Here was the condition of things on the 1st day of January, 1903: About 50,000 acres of land had been sold in place by the State, while the same lands had been adjudicated as mineral by the local land offices, and the Executive of the State, through his State Land Agent, had selected indemnity lands in lieu thereof, and these indemnity lands had been likewise sold, so that the State had practically sold the same land twice. In addition to this, many of the alleged mineral lands had been used twice as bases for indemnity selections, so that in such cases the State had practically sold the same lands as often as three times to as many different individuals. Of the 70,000 acres, therefore, adjudicated as mineral and used as bases for indemnity selection, only about 20,000 acres are in such condition that the State can fairly and in good faith attempt to have the selections made in lieu thereof patented to the State. This condition of affairs was brought about largely because of the fact that when the Executive instituted proceedings for the adjudication of the alleged mineral lands he failed to notify the Clerk of the State Land Board of the fact so that said lands could be withdrawn from sale, and so noted on the plats of the office. It resulted from this neglect that the records of the Clerk’s office would frequently show a section of land as open to sale, when as a matter of fact the same had already been used as a basis for indemnity selections. The Commissioner of the General Land Office, not being satisfied with the rulings of the several local land offices in adjudging the lands above mentioned as mineral, for several reasons, amongst others: (1) Insufficiency of proof as to the mineral character; (2) prior sales of the same land in place; (3) prior use of the same land as a base for indemnity selection; (4) insufficiency of description of the alleged base land, held the indemnity selections to nearly all of this land for cancellation. General W.H. Odell, who occupied desk room in the office of the State Land Agent, conducted the proceedings in adjudicating the 90,000 acres referred to as mineral before the local land offices, and was appointed by the then Executive as agent and attorney for the State to undertake to sustain the indemnity selections in the General Land Department by furnishing the proof required as to the mineral character of the lands in question, and upon my assuming the duties of the Executive office I continued him in the same position for the following reasons: First, He was willing to furnish his services gratuitously and pay all the expenses incurred. Second, Having adjudicated these lands in the local land offices it was presumed he was familiar with all the facts. Third, Having furnished the alleged base to purchasers of indemnity lands for a consideration of from seventy-five cents to $1.50 per acre, no man in the State was more deeply interested than he in establishing said base as mineral. Fourth: To have removed him during the pendency of proceedings in the General Land Department would have furnished ground for the charge in case of decision adverse to the indemnity purchasers that but for Executive interference the decision might have been favorable because of Odell’s familiarity with the facts. The Attorney-General was requested by me to render what assistance he could to General Odell in the trial of the cases before the General Land Office on appeal.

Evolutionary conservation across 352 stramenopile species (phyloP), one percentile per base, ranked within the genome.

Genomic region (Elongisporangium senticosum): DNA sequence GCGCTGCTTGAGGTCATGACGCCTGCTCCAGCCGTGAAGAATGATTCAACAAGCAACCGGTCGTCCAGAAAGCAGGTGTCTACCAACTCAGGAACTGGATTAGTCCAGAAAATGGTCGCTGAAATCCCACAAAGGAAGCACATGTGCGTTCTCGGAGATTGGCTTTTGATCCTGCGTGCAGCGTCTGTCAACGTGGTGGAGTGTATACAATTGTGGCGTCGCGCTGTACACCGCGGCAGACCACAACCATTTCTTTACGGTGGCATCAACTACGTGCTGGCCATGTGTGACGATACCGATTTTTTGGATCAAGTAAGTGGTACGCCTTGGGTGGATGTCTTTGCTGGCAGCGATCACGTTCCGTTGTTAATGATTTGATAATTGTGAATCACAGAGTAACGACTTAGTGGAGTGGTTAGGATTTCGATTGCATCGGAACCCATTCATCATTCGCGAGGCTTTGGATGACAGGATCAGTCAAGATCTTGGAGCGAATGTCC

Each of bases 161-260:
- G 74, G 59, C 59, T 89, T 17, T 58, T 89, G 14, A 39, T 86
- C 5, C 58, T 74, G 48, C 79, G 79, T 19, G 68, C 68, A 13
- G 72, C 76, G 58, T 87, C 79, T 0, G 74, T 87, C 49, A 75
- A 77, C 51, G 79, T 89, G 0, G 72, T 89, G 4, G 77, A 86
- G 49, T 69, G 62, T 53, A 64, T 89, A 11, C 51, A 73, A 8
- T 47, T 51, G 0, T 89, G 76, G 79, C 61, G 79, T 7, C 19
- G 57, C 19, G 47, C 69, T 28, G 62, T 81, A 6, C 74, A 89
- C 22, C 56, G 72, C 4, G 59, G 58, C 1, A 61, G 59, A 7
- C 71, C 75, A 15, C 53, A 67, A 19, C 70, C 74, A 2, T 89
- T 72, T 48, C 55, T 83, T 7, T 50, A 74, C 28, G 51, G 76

The Honorable Secretary of the Interior has practically held for cancellation every selection made on base furnished and sold by General Odell. As these selections have been held for cancellation, the State Land Agent has notified all the purchasers from the State of the condition of their titles, and of their right under the law to recover back the amounts paid by them to the State as the purchase price of the lands. It will appear from the report of the Clerk of the State Land Board that up to the end of the fiscal year 216 claims have been presented to the State for repayment on 46,868.66 acres of indemnity school lands selected prior to January 1, 1903, amounting to $77,419.70 of principal and interest, while 17 claims for repayment on 3,777.15 acres of school lands have been presented and paid amounting to $5,385.55. The end is arduous employment. A general statute should be passed at this session applicable to all such employments. The laborer in the logging camp and the sawmill, the mine and the smelter has no voice in the selection of those with whom he is compelled to work to earn his daily bread. The careful and competent laborer in all of these and other similar employments assumes the risks incident to the business in which he engages, and one these in the liability of injury to himself through the carelessness of a fellow servant. If he had a voice in the selection of his co-servants, or could without jeopardizing his position, protest against the employment of or retention in service of the careless of incompetent, there might be less reason for suggesting legislation in his behalf. We know from experience that the man who is compelled to seek employment can impose no conditions even for his own protection. If he undertook to do so he would soon be given to understand that he could work or let it alone, and the trend of modern legislation is towards statutory protection. The moral effect of the law modifying the fellow-servant doctrine as applied by the courts is most excellent, for it not only compels the employment of competent men and exacts a penalty in case of failure so to do, but inevitably leads to the adoption of improved machinery for safeguarding the lives and limbs of all employees.